In these pages, you will find the Westworld-reminiscent theme park in “Zimmer Land,” where people pay to shoot black bodies in the “safety” of simulations. In “Lark Street,” a young college-prospect father cannot escape his unborn children, who materialize and confront him. From the retail zombie-rush of the titular (and familiar) “Friday Black,” to the infinite loops of an apocalyptic world in “Through the Flash,” Adjei-Brenyah introduces us to characters trapped in systemic claustrophobia, everyday people who go to work and provide for their families and dream of another life, a life where flight is possible.

“Through every struggle, you want to know who cares about you,” Adjei-Brenyah told me, “who loves you.”

Ama Grace Knife Queen Adusei, a fourteen-year-old terror who turns a new leaf at the beginning of “Through the Flash,” repeats her days after a bomb is dropped on them. Ama loves her brother Ike most of all, but she wants her mother, whose name her father calls every time he kills Ama. “There are no more real kids,” she says. “Even the babies know they’re stuck.”

“We aren’t gonna be people,” Jackie Gunner and Jamie Lou tell their father, whose mantra is, “It wasn’t my fault.”

“I don’t know what to do!” screams Emmanuel, echoing the voices on our streets locked in loops of violence and injustice.

In these stories, Nana Adjei-Brenyah demands we not look away.

There is an unnamed character in this book, an observer that feels like the main character of every story, who haunts these pages. He hovers above you as you read and if you listen close, you might hear him say:

Look at everyone around me. Look at the world we’ve made. I am a window. I am trying to remind you to pay attention. Do you see yourself? Do you frighten yourself? Don’t close your eyes. Stay here, in this mercy you are afforded.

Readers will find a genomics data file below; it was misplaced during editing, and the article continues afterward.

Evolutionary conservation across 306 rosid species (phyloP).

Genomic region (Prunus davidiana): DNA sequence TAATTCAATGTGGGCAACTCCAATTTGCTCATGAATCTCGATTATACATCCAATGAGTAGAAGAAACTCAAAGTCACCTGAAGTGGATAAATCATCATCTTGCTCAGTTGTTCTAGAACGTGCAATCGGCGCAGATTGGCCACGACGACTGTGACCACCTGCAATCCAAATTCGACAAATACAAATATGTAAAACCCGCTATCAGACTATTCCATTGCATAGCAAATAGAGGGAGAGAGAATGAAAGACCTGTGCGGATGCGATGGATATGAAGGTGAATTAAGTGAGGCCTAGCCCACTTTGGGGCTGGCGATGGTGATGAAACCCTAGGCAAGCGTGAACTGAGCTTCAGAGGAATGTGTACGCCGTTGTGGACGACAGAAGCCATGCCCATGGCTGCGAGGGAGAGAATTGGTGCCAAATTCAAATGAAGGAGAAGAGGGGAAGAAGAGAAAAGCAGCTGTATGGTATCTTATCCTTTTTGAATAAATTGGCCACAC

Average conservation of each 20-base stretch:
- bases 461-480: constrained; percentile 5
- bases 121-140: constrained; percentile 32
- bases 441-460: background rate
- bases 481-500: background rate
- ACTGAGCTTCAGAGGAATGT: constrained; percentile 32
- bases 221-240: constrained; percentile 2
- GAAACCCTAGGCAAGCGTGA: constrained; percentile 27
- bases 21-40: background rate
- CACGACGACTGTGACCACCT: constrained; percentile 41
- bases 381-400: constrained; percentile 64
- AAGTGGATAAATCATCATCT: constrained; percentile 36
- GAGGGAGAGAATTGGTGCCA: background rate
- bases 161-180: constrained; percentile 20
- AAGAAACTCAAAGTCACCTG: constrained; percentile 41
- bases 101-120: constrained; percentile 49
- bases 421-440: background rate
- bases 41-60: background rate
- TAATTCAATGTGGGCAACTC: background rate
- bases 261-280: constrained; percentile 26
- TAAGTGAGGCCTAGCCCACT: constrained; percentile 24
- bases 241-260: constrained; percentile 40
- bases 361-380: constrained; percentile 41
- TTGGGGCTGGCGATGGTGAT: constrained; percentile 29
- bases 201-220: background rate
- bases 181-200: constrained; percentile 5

Somewhere in the nearby universe of my Google Docs archives, there is a version of this essay that mentions how my brother, who is named Friday, introduced me to anime and taught me how to stay a child a little while longer. This is the version in which I attempt to run away from my own confrontation of the real. After my questions led Nana Adjei-Brenyah to share that he too watches anime with his siblings, I asked if the hole in Fuckton’s chest (“Light Spitter”) was a nod to hollows, the soul-consuming monsters in the shonen anime Bleach. Our conversation was light, sprinkled with chuckles. I did not want to veer into the dark and the heavy. I wanted to draw pictures of enduring families, without the ghosts and the scars, an unreality, an escape. But that version would be a lie, an injustice to the work Adjei-Brenyah does in this book. Yes, these stories are hard to read. They are hard to consume in how present they are, how unflinching. And they are true.

Under a sky that rains pain and violence in a never-ending loop, Ama says:

Even the apocalypse isn’t the end. That, you could only know when you’re standing before the light so bright it obliterates you. And if you are alone, posed like a dancer, when it comes, you feel silly and scared. And if you are with your family, or anyone at all, when it comes, you feel silly and scared, but at least not alone.

This is how Nana Kwame Adjei-Brenyah writes about family. This is how he confronts reality.